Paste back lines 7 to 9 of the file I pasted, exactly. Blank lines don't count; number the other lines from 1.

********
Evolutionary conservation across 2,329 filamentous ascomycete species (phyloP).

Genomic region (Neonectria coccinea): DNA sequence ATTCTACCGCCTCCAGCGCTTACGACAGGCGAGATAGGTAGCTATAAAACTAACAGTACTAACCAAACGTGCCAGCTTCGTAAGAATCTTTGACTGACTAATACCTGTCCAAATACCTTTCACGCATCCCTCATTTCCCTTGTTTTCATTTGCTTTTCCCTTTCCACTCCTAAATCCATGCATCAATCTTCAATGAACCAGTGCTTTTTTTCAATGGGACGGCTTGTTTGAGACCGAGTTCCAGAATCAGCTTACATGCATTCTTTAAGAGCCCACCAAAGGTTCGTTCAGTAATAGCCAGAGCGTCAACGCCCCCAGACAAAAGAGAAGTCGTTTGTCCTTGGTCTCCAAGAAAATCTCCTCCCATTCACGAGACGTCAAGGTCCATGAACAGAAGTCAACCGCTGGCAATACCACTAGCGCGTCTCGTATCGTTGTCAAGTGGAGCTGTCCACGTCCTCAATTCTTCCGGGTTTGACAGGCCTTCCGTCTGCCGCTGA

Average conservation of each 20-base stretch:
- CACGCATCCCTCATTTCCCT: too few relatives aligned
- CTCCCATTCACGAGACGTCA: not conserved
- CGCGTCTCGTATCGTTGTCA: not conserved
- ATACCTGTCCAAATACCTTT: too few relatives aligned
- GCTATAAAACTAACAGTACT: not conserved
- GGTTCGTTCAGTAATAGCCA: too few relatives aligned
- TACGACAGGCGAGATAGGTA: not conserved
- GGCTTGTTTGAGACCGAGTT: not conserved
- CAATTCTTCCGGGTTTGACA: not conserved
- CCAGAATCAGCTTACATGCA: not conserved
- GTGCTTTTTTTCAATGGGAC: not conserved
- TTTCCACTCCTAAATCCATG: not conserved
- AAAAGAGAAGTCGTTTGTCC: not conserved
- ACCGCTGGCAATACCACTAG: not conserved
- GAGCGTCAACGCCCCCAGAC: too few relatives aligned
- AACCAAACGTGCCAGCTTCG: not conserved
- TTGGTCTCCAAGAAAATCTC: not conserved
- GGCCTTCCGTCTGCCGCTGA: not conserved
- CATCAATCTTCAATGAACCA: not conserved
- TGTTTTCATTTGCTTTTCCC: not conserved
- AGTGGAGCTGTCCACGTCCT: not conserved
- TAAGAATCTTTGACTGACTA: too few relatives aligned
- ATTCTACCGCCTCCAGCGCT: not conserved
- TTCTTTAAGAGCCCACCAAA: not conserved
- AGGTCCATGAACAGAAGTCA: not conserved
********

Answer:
- ATACCTGTCCAAATACCTTT: too few relatives aligned
- GCTATAAAACTAACAGTACT: not conserved
- GGTTCGTTCAGTAATAGCCA: too few relatives aligned